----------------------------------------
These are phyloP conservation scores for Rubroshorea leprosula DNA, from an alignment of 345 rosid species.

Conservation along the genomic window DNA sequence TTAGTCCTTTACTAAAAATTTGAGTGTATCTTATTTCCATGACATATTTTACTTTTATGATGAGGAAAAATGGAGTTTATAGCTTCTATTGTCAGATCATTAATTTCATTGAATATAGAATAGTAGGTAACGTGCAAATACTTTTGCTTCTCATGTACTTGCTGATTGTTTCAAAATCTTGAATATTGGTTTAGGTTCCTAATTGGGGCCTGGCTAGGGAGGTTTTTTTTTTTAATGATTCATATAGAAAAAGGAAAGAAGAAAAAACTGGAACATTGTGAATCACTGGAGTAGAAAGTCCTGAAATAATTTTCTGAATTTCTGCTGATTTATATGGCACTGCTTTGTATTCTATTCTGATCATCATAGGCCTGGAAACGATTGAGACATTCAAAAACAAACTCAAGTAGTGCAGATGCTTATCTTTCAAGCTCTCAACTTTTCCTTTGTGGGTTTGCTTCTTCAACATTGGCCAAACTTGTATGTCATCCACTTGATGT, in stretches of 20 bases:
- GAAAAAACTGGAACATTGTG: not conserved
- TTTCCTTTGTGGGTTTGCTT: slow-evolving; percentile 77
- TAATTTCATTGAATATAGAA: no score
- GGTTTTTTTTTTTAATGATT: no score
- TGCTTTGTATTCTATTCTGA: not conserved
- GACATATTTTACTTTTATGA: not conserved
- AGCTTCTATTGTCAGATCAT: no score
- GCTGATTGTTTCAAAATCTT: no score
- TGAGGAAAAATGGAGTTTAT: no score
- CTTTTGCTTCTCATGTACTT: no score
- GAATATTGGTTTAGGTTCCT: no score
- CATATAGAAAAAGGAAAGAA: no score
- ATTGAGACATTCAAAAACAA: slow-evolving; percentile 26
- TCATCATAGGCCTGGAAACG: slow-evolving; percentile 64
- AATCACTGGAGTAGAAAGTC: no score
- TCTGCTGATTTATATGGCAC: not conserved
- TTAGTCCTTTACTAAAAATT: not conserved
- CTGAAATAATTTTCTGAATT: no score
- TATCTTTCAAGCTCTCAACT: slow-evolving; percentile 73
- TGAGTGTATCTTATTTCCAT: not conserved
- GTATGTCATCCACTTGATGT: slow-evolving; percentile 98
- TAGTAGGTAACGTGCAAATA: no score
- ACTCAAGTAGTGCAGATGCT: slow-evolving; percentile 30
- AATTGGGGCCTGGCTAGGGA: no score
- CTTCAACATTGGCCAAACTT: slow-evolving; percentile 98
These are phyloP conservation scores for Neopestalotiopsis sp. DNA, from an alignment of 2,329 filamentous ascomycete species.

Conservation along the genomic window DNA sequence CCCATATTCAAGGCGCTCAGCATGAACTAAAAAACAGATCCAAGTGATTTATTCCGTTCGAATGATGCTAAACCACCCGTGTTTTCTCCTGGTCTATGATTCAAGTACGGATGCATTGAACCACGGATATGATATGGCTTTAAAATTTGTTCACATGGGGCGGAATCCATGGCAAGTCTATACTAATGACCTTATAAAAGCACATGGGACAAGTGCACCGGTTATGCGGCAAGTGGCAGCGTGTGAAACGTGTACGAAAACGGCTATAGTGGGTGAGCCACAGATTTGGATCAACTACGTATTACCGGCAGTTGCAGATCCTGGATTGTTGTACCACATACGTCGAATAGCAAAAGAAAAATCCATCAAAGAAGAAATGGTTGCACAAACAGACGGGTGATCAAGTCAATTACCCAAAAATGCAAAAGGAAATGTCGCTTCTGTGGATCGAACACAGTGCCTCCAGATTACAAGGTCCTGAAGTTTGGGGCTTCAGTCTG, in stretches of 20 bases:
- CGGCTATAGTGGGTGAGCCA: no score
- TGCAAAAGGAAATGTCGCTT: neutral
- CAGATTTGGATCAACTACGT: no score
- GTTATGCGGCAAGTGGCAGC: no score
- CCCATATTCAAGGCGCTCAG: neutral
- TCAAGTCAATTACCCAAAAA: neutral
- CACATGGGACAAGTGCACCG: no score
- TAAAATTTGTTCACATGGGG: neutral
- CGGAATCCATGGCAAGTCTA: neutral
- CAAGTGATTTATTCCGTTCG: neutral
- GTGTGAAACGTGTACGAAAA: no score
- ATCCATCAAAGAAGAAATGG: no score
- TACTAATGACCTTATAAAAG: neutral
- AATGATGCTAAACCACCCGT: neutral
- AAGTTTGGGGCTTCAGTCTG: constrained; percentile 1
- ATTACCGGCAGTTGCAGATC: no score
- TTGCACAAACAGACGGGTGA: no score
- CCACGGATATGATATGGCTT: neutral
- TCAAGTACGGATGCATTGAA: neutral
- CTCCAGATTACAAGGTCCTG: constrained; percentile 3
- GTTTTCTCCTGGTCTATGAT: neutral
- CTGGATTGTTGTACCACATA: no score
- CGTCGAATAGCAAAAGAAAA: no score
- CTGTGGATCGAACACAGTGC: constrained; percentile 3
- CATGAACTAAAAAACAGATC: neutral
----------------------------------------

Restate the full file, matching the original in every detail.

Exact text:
These are phyloP conservation scores for Rubroshorea leprosula DNA, from an alignment of 345 rosid species.

Conservation along the genomic window DNA sequence TTAGTCCTTTACTAAAAATTTGAGTGTATCTTATTTCCATGACATATTTTACTTTTATGATGAGGAAAAATGGAGTTTATAGCTTCTATTGTCAGATCATTAATTTCATTGAATATAGAATAGTAGGTAACGTGCAAATACTTTTGCTTCTCATGTACTTGCTGATTGTTTCAAAATCTTGAATATTGGTTTAGGTTCCTAATTGGGGCCTGGCTAGGGAGGTTTTTTTTTTTAATGATTCATATAGAAAAAGGAAAGAAGAAAAAACTGGAACATTGTGAATCACTGGAGTAGAAAGTCCTGAAATAATTTTCTGAATTTCTGCTGATTTATATGGCACTGCTTTGTATTCTATTCTGATCATCATAGGCCTGGAAACGATTGAGACATTCAAAAACAAACTCAAGTAGTGCAGATGCTTATCTTTCAAGCTCTCAACTTTTCCTTTGTGGGTTTGCTTCTTCAACATTGGCCAAACTTGTATGTCATCCACTTGATGT, in stretches of 20 bases:
- GAAAAAACTGGAACATTGTG: not conserved
- TTTCCTTTGTGGGTTTGCTT: slow-evolving; percentile 77
- TAATTTCATTGAATATAGAA: no score
- GGTTTTTTTTTTTAATGATT: no score
- TGCTTTGTATTCTATTCTGA: not conserved
- GACATATTTTACTTTTATGA: not conserved
- AGCTTCTATTGTCAGATCAT: no score
- GCTGATTGTTTCAAAATCTT: no score
- TGAGGAAAAATGGAGTTTAT: no score
- CTTTTGCTTCTCATGTACTT: no score
- GAATATTGGTTTAGGTTCCT: no score
- CATATAGAAAAAGGAAAGAA: no score
- ATTGAGACATTCAAAAACAA: slow-evolving; percentile 26
- TCATCATAGGCCTGGAAACG: slow-evolving; percentile 64
- AATCACTGGAGTAGAAAGTC: no score
- TCTGCTGATTTATATGGCAC: not conserved
- TTAGTCCTTTACTAAAAATT: not conserved
- CTGAAATAATTTTCTGAATT: no score
- TATCTTTCAAGCTCTCAACT: slow-evolving; percentile 73
- TGAGTGTATCTTATTTCCAT: not conserved
- GTATGTCATCCACTTGATGT: slow-evolving; percentile 98
- TAGTAGGTAACGTGCAAATA: no score
- ACTCAAGTAGTGCAGATGCT: slow-evolving; percentile 30
- AATTGGGGCCTGGCTAGGGA: no score
- CTTCAACATTGGCCAAACTT: slow-evolving; percentile 98
These are phyloP conservation scores for Neopestalotiopsis sp. DNA, from an alignment of 2,329 filamentous ascomycete species.

Conservation along the genomic window DNA sequence CCCATATTCAAGGCGCTCAGCATGAACTAAAAAACAGATCCAAGTGATTTATTCCGTTCGAATGATGCTAAACCACCCGTGTTTTCTCCTGGTCTATGATTCAAGTACGGATGCATTGAACCACGGATATGATATGGCTTTAAAATTTGTTCACATGGGGCGGAATCCATGGCAAGTCTATACTAATGACCTTATAAAAGCACATGGGACAAGTGCACCGGTTATGCGGCAAGTGGCAGCGTGTGAAACGTGTACGAAAACGGCTATAGTGGGTGAGCCACAGATTTGGATCAACTACGTATTACCGGCAGTTGCAGATCCTGGATTGTTGTACCACATACGTCGAATAGCAAAAGAAAAATCCATCAAAGAAGAAATGGTTGCACAAACAGACGGGTGATCAAGTCAATTACCCAAAAATGCAAAAGGAAATGTCGCTTCTGTGGATCGAACACAGTGCCTCCAGATTACAAGGTCCTGAAGTTTGGGGCTTCAGTCTG, in stretches of 20 bases:
- CGGCTATAGTGGGTGAGCCA: no score
- TGCAAAAGGAAATGTCGCTT: neutral
- CAGATTTGGATCAACTACGT: no score
- GTTATGCGGCAAGTGGCAGC: no score
- CCCATATTCAAGGCGCTCAG: neutral
- TCAAGTCAATTACCCAAAAA: neutral
- CACATGGGACAAGTGCACCG: no score
- TAAAATTTGTTCACATGGGG: neutral
- CGGAATCCATGGCAAGTCTA: neutral
- CAAGTGATTTATTCCGTTCG: neutral
- GTGTGAAACGTGTACGAAAA: no score
- ATCCATCAAAGAAGAAATGG: no score
- TACTAATGACCTTATAAAAG: neutral
- AATGATGCTAAACCACCCGT: neutral
- AAGTTTGGGGCTTCAGTCTG: constrained; percentile 1
- ATTACCGGCAGTTGCAGATC: no score
- TTGCACAAACAGACGGGTGA: no score
- CCACGGATATGATATGGCTT: neutral
- TCAAGTACGGATGCATTGAA: neutral
- CTCCAGATTACAAGGTCCTG: constrained; percentile 3
- GTTTTCTCCTGGTCTATGAT: neutral
- CTGGATTGTTGTACCACATA: no score
- CGTCGAATAGCAAAAGAAAA: no score
- CTGTGGATCGAACACAGTGC: constrained; percentile 3
- CATGAACTAAAAAACAGATC: neutral